Why you should listen
"Change comes slowly," says architect Paul Pholeros. He should know; he has spent the last 30 years working on urban, rural, and remote architectural projects throughout his native Australia and beyond. In particular, he is focused on improving the living environments of the poor, understanding that environment plays a key and often overlooked role in health.
An architect himself, Pholeros met his two co-directors in the organization Healthabitat in 1985, when the three were challenged by Yami Lester, the director of a Aboriginal-controlled health service in the Anangu Pitjatjantjara Lands in northwest South Australia, to "stop people getting sick." The findings from that project have guided their thinking ever since, as Pholeros and his partners work to improve sanitation, connect electricity, and provide washing and water facilities to indigenous communities. Above all, the teams focus on engaging these local communities to help themselves--and to pass on their skills to others. In this way, a virtuous circle of fighting poverty is born.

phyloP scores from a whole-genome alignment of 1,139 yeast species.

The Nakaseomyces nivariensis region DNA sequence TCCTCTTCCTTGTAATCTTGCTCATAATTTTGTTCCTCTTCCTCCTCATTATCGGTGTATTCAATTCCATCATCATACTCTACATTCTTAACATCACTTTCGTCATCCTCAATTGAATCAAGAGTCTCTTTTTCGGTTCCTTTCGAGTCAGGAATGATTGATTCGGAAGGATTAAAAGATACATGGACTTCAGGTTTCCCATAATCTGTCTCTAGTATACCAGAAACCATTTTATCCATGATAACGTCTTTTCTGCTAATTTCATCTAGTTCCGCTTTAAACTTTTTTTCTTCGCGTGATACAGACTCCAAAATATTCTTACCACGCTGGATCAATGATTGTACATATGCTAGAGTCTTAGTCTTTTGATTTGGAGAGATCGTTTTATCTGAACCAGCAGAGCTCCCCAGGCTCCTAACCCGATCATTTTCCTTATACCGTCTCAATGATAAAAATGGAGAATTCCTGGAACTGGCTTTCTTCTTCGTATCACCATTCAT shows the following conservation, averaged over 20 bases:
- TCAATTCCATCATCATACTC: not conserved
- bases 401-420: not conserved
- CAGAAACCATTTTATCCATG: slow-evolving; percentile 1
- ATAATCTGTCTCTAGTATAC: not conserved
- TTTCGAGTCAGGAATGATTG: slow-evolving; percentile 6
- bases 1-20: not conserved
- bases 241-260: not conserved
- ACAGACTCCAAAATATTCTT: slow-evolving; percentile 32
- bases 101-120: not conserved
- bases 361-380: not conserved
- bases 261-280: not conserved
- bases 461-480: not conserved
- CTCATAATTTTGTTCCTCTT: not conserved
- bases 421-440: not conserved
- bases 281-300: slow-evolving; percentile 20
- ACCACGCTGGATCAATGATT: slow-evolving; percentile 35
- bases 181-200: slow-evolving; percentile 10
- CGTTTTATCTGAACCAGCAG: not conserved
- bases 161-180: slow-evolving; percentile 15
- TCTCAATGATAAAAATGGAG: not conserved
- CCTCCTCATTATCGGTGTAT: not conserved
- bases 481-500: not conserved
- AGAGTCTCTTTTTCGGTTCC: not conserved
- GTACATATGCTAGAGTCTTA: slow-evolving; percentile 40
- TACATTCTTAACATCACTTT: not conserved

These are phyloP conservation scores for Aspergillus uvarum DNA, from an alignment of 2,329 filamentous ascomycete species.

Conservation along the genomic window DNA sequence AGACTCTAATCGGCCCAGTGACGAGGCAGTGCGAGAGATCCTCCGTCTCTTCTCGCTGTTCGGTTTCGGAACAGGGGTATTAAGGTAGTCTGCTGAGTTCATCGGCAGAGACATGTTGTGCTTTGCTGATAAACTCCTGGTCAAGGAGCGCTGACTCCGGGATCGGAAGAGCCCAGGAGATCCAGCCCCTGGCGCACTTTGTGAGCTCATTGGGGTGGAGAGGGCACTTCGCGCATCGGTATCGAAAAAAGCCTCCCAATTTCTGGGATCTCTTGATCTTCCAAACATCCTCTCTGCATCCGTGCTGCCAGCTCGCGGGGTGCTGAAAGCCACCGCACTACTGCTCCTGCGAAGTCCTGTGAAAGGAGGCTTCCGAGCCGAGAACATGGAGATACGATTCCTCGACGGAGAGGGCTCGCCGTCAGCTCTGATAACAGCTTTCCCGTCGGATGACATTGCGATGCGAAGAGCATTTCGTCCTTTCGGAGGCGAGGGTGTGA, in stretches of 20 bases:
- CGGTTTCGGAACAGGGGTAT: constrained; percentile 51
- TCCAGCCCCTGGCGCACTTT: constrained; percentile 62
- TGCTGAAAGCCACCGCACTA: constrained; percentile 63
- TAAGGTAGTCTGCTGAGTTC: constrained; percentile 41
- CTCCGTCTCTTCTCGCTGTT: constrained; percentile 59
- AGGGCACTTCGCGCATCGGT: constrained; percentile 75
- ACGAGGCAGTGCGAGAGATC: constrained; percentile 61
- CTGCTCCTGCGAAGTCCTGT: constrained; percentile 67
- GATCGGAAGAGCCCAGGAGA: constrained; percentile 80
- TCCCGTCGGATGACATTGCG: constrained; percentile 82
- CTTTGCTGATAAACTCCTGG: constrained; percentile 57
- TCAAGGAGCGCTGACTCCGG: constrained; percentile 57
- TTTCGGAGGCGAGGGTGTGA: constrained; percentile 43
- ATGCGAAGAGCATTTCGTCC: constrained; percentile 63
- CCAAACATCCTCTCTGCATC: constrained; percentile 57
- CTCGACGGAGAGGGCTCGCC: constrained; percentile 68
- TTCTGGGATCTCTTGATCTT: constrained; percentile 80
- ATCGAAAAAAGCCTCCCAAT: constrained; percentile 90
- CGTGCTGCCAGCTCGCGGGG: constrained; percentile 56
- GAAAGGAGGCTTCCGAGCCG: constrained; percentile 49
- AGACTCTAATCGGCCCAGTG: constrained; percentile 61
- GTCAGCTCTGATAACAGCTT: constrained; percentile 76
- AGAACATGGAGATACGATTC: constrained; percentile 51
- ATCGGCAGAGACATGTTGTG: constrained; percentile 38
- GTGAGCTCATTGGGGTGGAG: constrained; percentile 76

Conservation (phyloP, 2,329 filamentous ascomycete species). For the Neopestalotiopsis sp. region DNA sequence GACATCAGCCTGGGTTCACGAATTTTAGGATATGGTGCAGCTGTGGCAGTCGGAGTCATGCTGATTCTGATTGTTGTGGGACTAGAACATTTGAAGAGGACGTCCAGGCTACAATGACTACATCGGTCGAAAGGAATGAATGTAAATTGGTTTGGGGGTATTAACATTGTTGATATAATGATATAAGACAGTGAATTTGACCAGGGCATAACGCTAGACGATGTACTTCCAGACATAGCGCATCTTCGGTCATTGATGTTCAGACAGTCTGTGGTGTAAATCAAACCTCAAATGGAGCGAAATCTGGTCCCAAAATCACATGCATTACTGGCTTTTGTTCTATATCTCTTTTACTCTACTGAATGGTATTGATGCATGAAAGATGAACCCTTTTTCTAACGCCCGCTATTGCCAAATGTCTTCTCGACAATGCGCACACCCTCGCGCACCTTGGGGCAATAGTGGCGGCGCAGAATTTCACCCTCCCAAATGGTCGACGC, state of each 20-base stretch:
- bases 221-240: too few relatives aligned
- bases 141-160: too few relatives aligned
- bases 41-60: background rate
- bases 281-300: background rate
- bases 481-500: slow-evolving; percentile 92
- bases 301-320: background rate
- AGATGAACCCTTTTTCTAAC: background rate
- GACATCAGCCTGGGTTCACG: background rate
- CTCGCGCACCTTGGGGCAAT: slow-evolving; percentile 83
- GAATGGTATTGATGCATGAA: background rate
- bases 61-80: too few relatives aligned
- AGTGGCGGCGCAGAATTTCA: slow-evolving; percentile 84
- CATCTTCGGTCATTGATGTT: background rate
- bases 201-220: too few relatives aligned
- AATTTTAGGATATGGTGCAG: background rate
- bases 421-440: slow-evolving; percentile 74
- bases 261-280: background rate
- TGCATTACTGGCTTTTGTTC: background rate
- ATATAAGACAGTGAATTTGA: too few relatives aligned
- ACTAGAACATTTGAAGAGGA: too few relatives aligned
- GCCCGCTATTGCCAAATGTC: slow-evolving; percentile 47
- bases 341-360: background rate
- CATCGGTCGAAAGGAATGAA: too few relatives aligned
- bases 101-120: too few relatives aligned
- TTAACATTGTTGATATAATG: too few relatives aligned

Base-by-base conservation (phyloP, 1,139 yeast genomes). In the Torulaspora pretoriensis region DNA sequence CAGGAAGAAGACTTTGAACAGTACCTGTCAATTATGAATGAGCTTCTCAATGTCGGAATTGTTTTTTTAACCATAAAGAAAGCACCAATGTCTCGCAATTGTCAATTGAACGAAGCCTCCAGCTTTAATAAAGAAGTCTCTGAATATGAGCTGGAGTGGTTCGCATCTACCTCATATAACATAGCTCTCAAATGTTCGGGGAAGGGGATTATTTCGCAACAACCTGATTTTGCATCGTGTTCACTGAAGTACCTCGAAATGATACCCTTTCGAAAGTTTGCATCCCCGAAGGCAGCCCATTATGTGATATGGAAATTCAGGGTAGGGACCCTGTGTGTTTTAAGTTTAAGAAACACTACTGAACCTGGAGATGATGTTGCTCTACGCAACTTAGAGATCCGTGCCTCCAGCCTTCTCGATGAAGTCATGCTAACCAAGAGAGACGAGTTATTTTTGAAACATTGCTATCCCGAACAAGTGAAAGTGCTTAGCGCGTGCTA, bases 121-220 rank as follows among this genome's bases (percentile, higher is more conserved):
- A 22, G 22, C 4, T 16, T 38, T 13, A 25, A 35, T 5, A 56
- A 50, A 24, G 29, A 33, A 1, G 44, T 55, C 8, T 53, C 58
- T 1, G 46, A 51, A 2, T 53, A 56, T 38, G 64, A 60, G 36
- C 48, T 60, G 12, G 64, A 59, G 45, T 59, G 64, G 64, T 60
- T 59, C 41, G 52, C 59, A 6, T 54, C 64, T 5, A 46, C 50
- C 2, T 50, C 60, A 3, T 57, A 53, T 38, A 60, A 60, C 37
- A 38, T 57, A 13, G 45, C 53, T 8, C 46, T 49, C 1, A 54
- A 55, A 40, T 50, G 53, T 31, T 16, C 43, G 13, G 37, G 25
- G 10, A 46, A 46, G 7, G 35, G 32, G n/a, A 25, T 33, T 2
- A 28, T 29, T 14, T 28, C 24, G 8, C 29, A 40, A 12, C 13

Since 2007, Healthabitat has expanded its work beyond Australia, working on similar projects in the Kathmandu Valley in Nepal. In 2011, the firm was awarded the international UN Habitat and Building and Social Housing Foundation's World Habitat Award, and a Leadership in Sustainability prize from the Australian Institute of Architects. In 2012, Healthabitat was one of the six Australian representatives at the Venice International Architectural Biennale.